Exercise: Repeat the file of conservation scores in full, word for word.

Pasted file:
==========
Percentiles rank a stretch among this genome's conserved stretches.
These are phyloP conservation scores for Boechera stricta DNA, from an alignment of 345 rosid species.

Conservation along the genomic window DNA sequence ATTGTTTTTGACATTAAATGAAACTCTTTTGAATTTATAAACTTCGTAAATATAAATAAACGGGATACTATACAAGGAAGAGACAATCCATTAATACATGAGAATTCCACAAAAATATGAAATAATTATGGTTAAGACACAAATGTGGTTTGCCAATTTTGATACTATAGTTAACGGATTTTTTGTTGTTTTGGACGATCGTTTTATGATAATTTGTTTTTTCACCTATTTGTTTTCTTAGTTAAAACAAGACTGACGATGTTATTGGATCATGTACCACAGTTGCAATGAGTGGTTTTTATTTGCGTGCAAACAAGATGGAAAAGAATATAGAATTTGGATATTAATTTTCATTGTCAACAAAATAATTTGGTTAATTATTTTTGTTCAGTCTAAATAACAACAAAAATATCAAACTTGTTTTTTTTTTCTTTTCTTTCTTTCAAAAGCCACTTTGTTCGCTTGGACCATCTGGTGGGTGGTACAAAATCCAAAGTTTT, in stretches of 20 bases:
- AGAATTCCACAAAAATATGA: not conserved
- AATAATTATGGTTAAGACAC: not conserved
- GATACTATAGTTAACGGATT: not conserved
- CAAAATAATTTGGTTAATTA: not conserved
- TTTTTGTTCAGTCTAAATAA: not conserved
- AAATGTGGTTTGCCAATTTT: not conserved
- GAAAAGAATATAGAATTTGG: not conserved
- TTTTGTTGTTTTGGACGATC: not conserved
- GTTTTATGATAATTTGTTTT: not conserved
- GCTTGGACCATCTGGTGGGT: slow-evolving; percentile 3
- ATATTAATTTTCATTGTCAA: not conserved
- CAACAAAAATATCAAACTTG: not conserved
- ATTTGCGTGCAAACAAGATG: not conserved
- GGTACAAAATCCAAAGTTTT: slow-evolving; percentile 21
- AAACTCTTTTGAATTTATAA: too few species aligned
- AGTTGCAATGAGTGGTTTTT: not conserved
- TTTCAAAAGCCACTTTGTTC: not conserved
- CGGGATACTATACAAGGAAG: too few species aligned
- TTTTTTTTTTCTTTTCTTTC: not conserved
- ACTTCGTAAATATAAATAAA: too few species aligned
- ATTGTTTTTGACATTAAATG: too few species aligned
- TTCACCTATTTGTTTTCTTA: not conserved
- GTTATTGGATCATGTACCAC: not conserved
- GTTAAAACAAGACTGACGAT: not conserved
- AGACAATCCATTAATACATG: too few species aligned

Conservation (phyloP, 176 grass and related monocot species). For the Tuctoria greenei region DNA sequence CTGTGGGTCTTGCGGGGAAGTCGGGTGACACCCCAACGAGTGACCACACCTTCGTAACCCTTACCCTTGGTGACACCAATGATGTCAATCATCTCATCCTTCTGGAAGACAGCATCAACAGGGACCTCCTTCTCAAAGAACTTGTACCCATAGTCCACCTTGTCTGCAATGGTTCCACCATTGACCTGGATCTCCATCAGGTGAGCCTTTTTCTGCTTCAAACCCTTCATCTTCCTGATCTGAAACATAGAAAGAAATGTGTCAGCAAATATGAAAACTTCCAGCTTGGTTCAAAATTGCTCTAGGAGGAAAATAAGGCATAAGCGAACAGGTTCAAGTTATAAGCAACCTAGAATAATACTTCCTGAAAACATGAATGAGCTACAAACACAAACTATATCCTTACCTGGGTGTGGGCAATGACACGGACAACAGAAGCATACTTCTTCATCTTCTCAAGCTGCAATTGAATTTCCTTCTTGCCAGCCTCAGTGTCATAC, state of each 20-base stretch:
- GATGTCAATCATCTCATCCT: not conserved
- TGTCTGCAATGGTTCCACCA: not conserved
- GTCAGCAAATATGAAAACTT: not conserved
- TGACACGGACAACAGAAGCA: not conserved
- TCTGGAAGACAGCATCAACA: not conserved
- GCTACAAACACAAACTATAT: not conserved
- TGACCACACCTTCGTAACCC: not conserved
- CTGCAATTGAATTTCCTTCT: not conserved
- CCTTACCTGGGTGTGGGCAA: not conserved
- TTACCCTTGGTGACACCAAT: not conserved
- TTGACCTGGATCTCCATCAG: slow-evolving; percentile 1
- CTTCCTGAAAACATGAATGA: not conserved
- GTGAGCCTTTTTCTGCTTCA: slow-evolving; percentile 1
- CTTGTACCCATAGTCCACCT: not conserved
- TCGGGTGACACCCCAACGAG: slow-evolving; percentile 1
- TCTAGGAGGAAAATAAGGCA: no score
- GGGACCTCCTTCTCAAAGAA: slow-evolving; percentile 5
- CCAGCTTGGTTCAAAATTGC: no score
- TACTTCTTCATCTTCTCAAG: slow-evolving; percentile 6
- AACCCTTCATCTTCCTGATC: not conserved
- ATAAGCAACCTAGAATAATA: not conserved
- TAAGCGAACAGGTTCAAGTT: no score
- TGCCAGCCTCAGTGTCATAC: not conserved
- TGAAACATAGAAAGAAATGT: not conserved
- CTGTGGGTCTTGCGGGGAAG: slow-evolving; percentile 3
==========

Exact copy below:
Percentiles rank a stretch among this genome's conserved stretches.
These are phyloP conservation scores for Boechera stricta DNA, from an alignment of 345 rosid species.

Conservation along the genomic window DNA sequence ATTGTTTTTGACATTAAATGAAACTCTTTTGAATTTATAAACTTCGTAAATATAAATAAACGGGATACTATACAAGGAAGAGACAATCCATTAATACATGAGAATTCCACAAAAATATGAAATAATTATGGTTAAGACACAAATGTGGTTTGCCAATTTTGATACTATAGTTAACGGATTTTTTGTTGTTTTGGACGATCGTTTTATGATAATTTGTTTTTTCACCTATTTGTTTTCTTAGTTAAAACAAGACTGACGATGTTATTGGATCATGTACCACAGTTGCAATGAGTGGTTTTTATTTGCGTGCAAACAAGATGGAAAAGAATATAGAATTTGGATATTAATTTTCATTGTCAACAAAATAATTTGGTTAATTATTTTTGTTCAGTCTAAATAACAACAAAAATATCAAACTTGTTTTTTTTTTCTTTTCTTTCTTTCAAAAGCCACTTTGTTCGCTTGGACCATCTGGTGGGTGGTACAAAATCCAAAGTTTT, in stretches of 20 bases:
- AGAATTCCACAAAAATATGA: not conserved
- AATAATTATGGTTAAGACAC: not conserved
- GATACTATAGTTAACGGATT: not conserved
- CAAAATAATTTGGTTAATTA: not conserved
- TTTTTGTTCAGTCTAAATAA: not conserved
- AAATGTGGTTTGCCAATTTT: not conserved
- GAAAAGAATATAGAATTTGG: not conserved
- TTTTGTTGTTTTGGACGATC: not conserved
- GTTTTATGATAATTTGTTTT: not conserved
- GCTTGGACCATCTGGTGGGT: slow-evolving; percentile 3
- ATATTAATTTTCATTGTCAA: not conserved
- CAACAAAAATATCAAACTTG: not conserved
- ATTTGCGTGCAAACAAGATG: not conserved
- GGTACAAAATCCAAAGTTTT: slow-evolving; percentile 21
- AAACTCTTTTGAATTTATAA: too few species aligned
- AGTTGCAATGAGTGGTTTTT: not conserved
- TTTCAAAAGCCACTTTGTTC: not conserved
- CGGGATACTATACAAGGAAG: too few species aligned
- TTTTTTTTTTCTTTTCTTTC: not conserved
- ACTTCGTAAATATAAATAAA: too few species aligned
- ATTGTTTTTGACATTAAATG: too few species aligned
- TTCACCTATTTGTTTTCTTA: not conserved
- GTTATTGGATCATGTACCAC: not conserved
- GTTAAAACAAGACTGACGAT: not conserved
- AGACAATCCATTAATACATG: too few species aligned

Conservation (phyloP, 176 grass and related monocot species). For the Tuctoria greenei region DNA sequence CTGTGGGTCTTGCGGGGAAGTCGGGTGACACCCCAACGAGTGACCACACCTTCGTAACCCTTACCCTTGGTGACACCAATGATGTCAATCATCTCATCCTTCTGGAAGACAGCATCAACAGGGACCTCCTTCTCAAAGAACTTGTACCCATAGTCCACCTTGTCTGCAATGGTTCCACCATTGACCTGGATCTCCATCAGGTGAGCCTTTTTCTGCTTCAAACCCTTCATCTTCCTGATCTGAAACATAGAAAGAAATGTGTCAGCAAATATGAAAACTTCCAGCTTGGTTCAAAATTGCTCTAGGAGGAAAATAAGGCATAAGCGAACAGGTTCAAGTTATAAGCAACCTAGAATAATACTTCCTGAAAACATGAATGAGCTACAAACACAAACTATATCCTTACCTGGGTGTGGGCAATGACACGGACAACAGAAGCATACTTCTTCATCTTCTCAAGCTGCAATTGAATTTCCTTCTTGCCAGCCTCAGTGTCATAC, state of each 20-base stretch:
- GATGTCAATCATCTCATCCT: not conserved
- TGTCTGCAATGGTTCCACCA: not conserved
- GTCAGCAAATATGAAAACTT: not conserved
- TGACACGGACAACAGAAGCA: not conserved
- TCTGGAAGACAGCATCAACA: not conserved
- GCTACAAACACAAACTATAT: not conserved
- TGACCACACCTTCGTAACCC: not conserved
- CTGCAATTGAATTTCCTTCT: not conserved
- CCTTACCTGGGTGTGGGCAA: not conserved
- TTACCCTTGGTGACACCAAT: not conserved
- TTGACCTGGATCTCCATCAG: slow-evolving; percentile 1
- CTTCCTGAAAACATGAATGA: not conserved
- GTGAGCCTTTTTCTGCTTCA: slow-evolving; percentile 1
- CTTGTACCCATAGTCCACCT: not conserved
- TCGGGTGACACCCCAACGAG: slow-evolving; percentile 1
- TCTAGGAGGAAAATAAGGCA: no score
- GGGACCTCCTTCTCAAAGAA: slow-evolving; percentile 5
- CCAGCTTGGTTCAAAATTGC: no score
- TACTTCTTCATCTTCTCAAG: slow-evolving; percentile 6
- AACCCTTCATCTTCCTGATC: not conserved
- ATAAGCAACCTAGAATAATA: not conserved
- TAAGCGAACAGGTTCAAGTT: no score
- TGCCAGCCTCAGTGTCATAC: not conserved
- TGAAACATAGAAAGAAATGT: not conserved
- CTGTGGGTCTTGCGGGGAAG: slow-evolving; percentile 3